All-round entertainer Gary Gillespie Davison was known to many for his DJing at the La Strada nightclub in South Shields.
He was also noted in London’s West End as a choreographer, where for a time he worked alongside dance legend Arlene Phillips.
Others remember him for performing at The Customs House, where appeared in numerous musicals, pantomimes and ballets.
Sadly, Gary died from kidney failure in February 2020 aged 64, shortly before the Covid-19 pandemic took hold, which meant those closest to him felt he went without a proper tribute.
As a way of honouring Gary, his good friend Colin Reah worked to have a blue plaque remembering him installed at the site of the former La Strada nightclub on the junction of Commercial Road and Station Road in South Shields.
The plaque was officially unveiled on Saturday, May 14, with the ceremony attended by Sanford Goudie, the former owner of the nightclub, the Mayor of South Shields Cllr Pat Hay and Mayoress Jean Kopp.
Speaking at the event, Colin revealed where the idea for the plaque came from.
He said: “I walked past here 22 months ago and I thought this is where Gary dee-jayed and where he worked so wouldn’t it be nice to have something on the wall?
"Obviously you can’t just put anything you want on the wall so I went to the council, they approved it and it is just fantastic.
"The turnout is tremendous, especially since he was robbed of his wake in 2020, so I’m looking forward to catching up with everyone that knew Gary.
“He would have probably not wanted any fuss but he would be absolutely elated, to think that that he was a DJ who worked here all those years ago and now his name is going to be on the wall forever.”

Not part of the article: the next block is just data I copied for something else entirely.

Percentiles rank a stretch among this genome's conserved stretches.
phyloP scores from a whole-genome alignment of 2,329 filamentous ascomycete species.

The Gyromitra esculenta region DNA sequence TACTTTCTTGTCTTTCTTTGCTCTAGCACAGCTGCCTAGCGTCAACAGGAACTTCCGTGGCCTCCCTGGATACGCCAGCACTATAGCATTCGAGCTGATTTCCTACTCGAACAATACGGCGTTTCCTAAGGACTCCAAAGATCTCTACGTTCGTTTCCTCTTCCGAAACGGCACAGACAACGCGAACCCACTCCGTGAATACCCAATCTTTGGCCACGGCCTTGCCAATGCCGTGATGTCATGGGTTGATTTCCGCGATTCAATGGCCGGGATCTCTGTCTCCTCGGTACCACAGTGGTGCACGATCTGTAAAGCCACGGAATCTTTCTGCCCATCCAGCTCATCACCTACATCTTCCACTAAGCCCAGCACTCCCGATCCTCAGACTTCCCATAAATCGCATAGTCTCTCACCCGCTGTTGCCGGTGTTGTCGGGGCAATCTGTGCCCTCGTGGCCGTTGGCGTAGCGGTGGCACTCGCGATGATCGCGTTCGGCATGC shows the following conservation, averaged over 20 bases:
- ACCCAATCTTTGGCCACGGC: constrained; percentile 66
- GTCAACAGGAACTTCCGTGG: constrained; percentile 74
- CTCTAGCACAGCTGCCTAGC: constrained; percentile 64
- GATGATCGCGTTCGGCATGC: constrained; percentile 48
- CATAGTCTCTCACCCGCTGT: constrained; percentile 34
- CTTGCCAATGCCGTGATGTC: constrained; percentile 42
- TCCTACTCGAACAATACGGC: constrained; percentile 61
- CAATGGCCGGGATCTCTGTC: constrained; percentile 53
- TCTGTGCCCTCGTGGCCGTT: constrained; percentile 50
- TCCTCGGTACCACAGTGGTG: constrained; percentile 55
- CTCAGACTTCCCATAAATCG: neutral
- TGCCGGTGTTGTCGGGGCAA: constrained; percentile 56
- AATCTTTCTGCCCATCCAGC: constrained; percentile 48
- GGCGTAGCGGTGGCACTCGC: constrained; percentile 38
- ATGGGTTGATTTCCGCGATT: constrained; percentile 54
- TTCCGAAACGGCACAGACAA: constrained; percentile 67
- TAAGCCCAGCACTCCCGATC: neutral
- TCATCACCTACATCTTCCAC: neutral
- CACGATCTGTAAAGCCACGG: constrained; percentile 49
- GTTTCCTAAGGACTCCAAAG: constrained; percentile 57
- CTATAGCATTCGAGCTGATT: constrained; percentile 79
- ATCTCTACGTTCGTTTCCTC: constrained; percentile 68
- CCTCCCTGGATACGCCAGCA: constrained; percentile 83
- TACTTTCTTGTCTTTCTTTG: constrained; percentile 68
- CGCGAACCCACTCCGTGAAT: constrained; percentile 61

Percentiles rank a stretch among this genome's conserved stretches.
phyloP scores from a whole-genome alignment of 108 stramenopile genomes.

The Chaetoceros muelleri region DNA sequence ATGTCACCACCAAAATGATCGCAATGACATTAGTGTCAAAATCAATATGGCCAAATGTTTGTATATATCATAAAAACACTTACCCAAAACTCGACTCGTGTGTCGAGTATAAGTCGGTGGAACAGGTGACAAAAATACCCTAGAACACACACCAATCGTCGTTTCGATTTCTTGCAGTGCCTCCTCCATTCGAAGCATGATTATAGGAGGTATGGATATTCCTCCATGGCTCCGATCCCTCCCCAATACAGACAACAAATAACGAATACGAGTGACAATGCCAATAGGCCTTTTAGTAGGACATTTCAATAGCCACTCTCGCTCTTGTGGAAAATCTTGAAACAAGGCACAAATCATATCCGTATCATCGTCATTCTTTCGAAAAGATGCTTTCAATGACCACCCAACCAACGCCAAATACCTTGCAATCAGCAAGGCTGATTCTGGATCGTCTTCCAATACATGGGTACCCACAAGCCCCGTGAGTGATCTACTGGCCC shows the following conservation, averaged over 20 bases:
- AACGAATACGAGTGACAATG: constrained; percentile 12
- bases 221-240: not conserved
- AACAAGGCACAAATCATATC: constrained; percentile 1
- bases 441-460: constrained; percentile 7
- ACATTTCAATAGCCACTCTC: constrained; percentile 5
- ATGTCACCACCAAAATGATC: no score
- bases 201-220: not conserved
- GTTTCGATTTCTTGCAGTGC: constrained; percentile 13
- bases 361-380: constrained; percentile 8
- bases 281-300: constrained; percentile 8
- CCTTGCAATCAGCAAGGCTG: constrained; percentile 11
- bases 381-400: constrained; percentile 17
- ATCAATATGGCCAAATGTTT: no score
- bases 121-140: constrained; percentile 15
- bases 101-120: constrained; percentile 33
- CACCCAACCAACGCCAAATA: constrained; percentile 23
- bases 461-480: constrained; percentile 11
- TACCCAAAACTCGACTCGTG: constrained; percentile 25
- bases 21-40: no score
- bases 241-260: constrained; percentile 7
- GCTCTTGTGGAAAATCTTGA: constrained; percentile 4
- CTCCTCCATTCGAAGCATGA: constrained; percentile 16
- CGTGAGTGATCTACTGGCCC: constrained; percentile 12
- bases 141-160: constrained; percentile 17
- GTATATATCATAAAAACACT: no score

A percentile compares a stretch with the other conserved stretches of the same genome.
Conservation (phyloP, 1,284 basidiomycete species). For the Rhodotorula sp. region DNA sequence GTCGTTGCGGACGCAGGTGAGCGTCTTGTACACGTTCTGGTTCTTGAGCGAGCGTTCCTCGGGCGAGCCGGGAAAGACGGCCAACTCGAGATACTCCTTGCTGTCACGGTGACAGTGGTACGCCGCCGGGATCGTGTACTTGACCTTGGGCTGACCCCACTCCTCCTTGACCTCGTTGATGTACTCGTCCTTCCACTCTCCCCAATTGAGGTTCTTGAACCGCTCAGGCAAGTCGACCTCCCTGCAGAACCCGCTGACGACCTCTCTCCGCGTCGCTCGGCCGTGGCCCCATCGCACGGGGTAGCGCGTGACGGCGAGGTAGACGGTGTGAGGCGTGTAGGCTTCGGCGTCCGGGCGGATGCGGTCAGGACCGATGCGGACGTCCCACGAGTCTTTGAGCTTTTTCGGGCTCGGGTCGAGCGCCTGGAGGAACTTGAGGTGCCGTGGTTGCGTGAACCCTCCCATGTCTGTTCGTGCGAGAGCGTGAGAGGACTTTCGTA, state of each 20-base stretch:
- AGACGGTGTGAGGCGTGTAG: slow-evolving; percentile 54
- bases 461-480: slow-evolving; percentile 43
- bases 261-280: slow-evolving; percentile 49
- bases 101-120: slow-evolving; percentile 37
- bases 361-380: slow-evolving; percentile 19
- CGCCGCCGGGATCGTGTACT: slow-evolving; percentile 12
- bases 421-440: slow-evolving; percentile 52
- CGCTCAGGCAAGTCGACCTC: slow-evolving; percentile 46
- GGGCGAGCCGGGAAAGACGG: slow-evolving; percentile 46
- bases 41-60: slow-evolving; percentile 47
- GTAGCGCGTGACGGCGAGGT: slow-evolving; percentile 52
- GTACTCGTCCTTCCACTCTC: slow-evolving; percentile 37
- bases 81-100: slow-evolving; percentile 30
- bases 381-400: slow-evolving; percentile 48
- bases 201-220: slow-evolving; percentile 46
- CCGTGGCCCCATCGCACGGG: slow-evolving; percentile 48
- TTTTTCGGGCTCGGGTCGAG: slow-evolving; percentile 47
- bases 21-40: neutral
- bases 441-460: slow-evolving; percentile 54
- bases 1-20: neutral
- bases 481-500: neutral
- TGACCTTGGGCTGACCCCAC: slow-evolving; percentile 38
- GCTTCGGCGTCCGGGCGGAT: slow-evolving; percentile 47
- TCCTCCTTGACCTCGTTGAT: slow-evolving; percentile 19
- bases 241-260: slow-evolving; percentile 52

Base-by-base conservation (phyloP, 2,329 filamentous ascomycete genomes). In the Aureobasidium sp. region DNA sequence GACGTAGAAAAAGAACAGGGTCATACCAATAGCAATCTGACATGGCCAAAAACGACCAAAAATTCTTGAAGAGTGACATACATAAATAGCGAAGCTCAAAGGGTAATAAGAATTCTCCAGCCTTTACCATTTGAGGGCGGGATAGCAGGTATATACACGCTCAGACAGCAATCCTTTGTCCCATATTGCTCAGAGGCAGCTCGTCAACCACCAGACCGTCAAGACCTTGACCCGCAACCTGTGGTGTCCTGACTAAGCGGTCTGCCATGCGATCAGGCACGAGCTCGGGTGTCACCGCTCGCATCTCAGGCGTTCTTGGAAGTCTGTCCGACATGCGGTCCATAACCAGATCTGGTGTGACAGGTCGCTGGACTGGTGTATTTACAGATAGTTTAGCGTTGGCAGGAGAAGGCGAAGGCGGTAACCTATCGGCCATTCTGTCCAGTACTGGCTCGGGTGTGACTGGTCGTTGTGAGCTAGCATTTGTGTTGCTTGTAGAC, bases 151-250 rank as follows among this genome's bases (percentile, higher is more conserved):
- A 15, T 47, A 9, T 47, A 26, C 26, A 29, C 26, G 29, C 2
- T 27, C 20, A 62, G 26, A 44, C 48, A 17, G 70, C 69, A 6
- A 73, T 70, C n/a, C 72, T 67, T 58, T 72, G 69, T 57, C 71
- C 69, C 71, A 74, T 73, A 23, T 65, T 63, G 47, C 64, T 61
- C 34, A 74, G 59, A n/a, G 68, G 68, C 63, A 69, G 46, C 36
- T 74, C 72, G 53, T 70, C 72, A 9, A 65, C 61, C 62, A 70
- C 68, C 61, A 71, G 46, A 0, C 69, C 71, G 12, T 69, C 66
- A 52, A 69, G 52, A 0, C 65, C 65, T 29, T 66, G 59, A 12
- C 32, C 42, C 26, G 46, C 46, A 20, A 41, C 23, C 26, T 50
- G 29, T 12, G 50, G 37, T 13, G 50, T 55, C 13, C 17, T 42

As well as DJing at La Strada, Gary was also known for playing The Chameleon pub and The Chelsea Cat nightclub, and he was a regular performer at the annual Miss Tyneside competition, which was also a fundraiser for the Mayor’s Charity.
He was also known for his gift-of-the-gab sales skills in Binns and South Shields Market.
Among the many other strings to his bow was as a UK disco dance champion, with one of his favourite tricks being to do the splits in order to pick up a handkerchief.
And one of his more unusual credits was as “Chislington United player” in ITV’s 1980s hit children’s show Super Gran.
The blue plaque to Gary was one of two recently approved by the council.
South Tyneside Council launched a formal blue plaque scheme in 2017 which allows members of the public to nominate a person or building they feel is important to the heritage and history of the borough.
To meet the criteria, individuals must have made a “significant contribution to the cultural, industrial, social, economic, scientific or civic legacy of South Tyneside or Britain.”